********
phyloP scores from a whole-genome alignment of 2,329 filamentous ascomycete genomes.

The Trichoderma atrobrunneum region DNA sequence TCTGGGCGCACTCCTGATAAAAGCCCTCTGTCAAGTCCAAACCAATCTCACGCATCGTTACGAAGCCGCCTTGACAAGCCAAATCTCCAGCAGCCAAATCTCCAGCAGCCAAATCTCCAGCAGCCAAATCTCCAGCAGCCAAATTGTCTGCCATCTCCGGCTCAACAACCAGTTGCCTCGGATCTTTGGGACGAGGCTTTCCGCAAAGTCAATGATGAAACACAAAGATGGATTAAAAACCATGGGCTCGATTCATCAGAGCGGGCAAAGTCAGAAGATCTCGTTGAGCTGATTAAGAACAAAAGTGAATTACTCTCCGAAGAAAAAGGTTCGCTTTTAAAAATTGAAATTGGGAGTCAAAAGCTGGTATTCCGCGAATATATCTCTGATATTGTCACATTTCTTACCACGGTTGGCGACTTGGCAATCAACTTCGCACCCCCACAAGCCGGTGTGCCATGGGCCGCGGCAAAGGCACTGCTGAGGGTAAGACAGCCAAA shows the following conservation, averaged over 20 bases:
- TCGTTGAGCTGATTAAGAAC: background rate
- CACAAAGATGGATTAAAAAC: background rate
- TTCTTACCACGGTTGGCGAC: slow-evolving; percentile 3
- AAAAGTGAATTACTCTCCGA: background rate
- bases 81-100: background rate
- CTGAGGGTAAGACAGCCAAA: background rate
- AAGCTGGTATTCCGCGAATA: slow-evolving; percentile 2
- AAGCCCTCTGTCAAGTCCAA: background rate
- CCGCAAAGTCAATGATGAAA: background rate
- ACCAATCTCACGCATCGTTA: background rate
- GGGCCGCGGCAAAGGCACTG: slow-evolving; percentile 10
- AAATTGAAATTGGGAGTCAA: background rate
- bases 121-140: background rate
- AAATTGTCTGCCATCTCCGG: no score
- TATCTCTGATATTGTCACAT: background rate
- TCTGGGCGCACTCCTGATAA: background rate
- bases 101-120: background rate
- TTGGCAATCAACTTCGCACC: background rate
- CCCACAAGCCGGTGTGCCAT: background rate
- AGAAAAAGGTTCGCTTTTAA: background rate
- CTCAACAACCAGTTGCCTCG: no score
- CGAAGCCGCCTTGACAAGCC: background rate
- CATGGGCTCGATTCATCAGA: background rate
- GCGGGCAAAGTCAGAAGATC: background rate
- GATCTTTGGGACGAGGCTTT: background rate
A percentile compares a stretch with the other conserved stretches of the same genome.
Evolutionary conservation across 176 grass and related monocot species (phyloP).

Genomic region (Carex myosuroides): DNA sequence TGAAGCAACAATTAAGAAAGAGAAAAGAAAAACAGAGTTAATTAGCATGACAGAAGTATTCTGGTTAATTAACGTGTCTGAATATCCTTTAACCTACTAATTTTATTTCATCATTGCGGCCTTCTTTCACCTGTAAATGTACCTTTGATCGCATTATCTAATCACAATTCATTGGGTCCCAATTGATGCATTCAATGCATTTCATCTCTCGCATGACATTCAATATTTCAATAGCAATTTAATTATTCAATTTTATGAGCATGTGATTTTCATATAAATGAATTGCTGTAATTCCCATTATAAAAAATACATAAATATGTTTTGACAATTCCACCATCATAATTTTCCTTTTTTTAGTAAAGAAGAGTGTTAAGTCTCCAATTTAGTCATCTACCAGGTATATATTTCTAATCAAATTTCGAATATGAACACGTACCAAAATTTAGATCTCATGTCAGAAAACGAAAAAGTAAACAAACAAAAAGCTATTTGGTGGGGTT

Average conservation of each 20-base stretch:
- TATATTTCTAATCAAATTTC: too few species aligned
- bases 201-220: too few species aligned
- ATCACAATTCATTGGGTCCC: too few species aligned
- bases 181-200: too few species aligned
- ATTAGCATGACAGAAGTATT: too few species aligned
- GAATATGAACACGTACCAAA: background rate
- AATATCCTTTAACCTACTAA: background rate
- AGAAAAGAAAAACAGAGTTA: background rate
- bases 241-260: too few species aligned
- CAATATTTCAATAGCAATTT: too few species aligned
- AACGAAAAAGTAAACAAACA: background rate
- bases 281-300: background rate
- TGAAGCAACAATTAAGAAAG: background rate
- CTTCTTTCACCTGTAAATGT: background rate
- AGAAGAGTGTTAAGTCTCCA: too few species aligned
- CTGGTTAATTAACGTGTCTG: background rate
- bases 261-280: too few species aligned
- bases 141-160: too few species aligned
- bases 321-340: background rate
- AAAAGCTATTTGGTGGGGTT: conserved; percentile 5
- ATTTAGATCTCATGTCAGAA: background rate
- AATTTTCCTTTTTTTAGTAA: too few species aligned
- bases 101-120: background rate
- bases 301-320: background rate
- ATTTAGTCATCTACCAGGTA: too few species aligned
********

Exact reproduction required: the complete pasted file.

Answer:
phyloP scores from a whole-genome alignment of 2,329 filamentous ascomycete genomes.

The Trichoderma atrobrunneum region DNA sequence TCTGGGCGCACTCCTGATAAAAGCCCTCTGTCAAGTCCAAACCAATCTCACGCATCGTTACGAAGCCGCCTTGACAAGCCAAATCTCCAGCAGCCAAATCTCCAGCAGCCAAATCTCCAGCAGCCAAATCTCCAGCAGCCAAATTGTCTGCCATCTCCGGCTCAACAACCAGTTGCCTCGGATCTTTGGGACGAGGCTTTCCGCAAAGTCAATGATGAAACACAAAGATGGATTAAAAACCATGGGCTCGATTCATCAGAGCGGGCAAAGTCAGAAGATCTCGTTGAGCTGATTAAGAACAAAAGTGAATTACTCTCCGAAGAAAAAGGTTCGCTTTTAAAAATTGAAATTGGGAGTCAAAAGCTGGTATTCCGCGAATATATCTCTGATATTGTCACATTTCTTACCACGGTTGGCGACTTGGCAATCAACTTCGCACCCCCACAAGCCGGTGTGCCATGGGCCGCGGCAAAGGCACTGCTGAGGGTAAGACAGCCAAA shows the following conservation, averaged over 20 bases:
- TCGTTGAGCTGATTAAGAAC: background rate
- CACAAAGATGGATTAAAAAC: background rate
- TTCTTACCACGGTTGGCGAC: slow-evolving; percentile 3
- AAAAGTGAATTACTCTCCGA: background rate
- bases 81-100: background rate
- CTGAGGGTAAGACAGCCAAA: background rate
- AAGCTGGTATTCCGCGAATA: slow-evolving; percentile 2
- AAGCCCTCTGTCAAGTCCAA: background rate
- CCGCAAAGTCAATGATGAAA: background rate
- ACCAATCTCACGCATCGTTA: background rate
- GGGCCGCGGCAAAGGCACTG: slow-evolving; percentile 10
- AAATTGAAATTGGGAGTCAA: background rate
- bases 121-140: background rate
- AAATTGTCTGCCATCTCCGG: no score
- TATCTCTGATATTGTCACAT: background rate
- TCTGGGCGCACTCCTGATAA: background rate
- bases 101-120: background rate
- TTGGCAATCAACTTCGCACC: background rate
- CCCACAAGCCGGTGTGCCAT: background rate
- AGAAAAAGGTTCGCTTTTAA: background rate
- CTCAACAACCAGTTGCCTCG: no score
- CGAAGCCGCCTTGACAAGCC: background rate
- CATGGGCTCGATTCATCAGA: background rate
- GCGGGCAAAGTCAGAAGATC: background rate
- GATCTTTGGGACGAGGCTTT: background rate
A percentile compares a stretch with the other conserved stretches of the same genome.
Evolutionary conservation across 176 grass and related monocot species (phyloP).

Genomic region (Carex myosuroides): DNA sequence TGAAGCAACAATTAAGAAAGAGAAAAGAAAAACAGAGTTAATTAGCATGACAGAAGTATTCTGGTTAATTAACGTGTCTGAATATCCTTTAACCTACTAATTTTATTTCATCATTGCGGCCTTCTTTCACCTGTAAATGTACCTTTGATCGCATTATCTAATCACAATTCATTGGGTCCCAATTGATGCATTCAATGCATTTCATCTCTCGCATGACATTCAATATTTCAATAGCAATTTAATTATTCAATTTTATGAGCATGTGATTTTCATATAAATGAATTGCTGTAATTCCCATTATAAAAAATACATAAATATGTTTTGACAATTCCACCATCATAATTTTCCTTTTTTTAGTAAAGAAGAGTGTTAAGTCTCCAATTTAGTCATCTACCAGGTATATATTTCTAATCAAATTTCGAATATGAACACGTACCAAAATTTAGATCTCATGTCAGAAAACGAAAAAGTAAACAAACAAAAAGCTATTTGGTGGGGTT

Average conservation of each 20-base stretch:
- TATATTTCTAATCAAATTTC: too few species aligned
- bases 201-220: too few species aligned
- ATCACAATTCATTGGGTCCC: too few species aligned
- bases 181-200: too few species aligned
- ATTAGCATGACAGAAGTATT: too few species aligned
- GAATATGAACACGTACCAAA: background rate
- AATATCCTTTAACCTACTAA: background rate
- AGAAAAGAAAAACAGAGTTA: background rate
- bases 241-260: too few species aligned
- CAATATTTCAATAGCAATTT: too few species aligned
- AACGAAAAAGTAAACAAACA: background rate
- bases 281-300: background rate
- TGAAGCAACAATTAAGAAAG: background rate
- CTTCTTTCACCTGTAAATGT: background rate
- AGAAGAGTGTTAAGTCTCCA: too few species aligned
- CTGGTTAATTAACGTGTCTG: background rate
- bases 261-280: too few species aligned
- bases 141-160: too few species aligned
- bases 321-340: background rate
- AAAAGCTATTTGGTGGGGTT: conserved; percentile 5
- ATTTAGATCTCATGTCAGAA: background rate
- AATTTTCCTTTTTTTAGTAA: too few species aligned
- bases 101-120: background rate
- bases 301-320: background rate
- ATTTAGTCATCTACCAGGTA: too few species aligned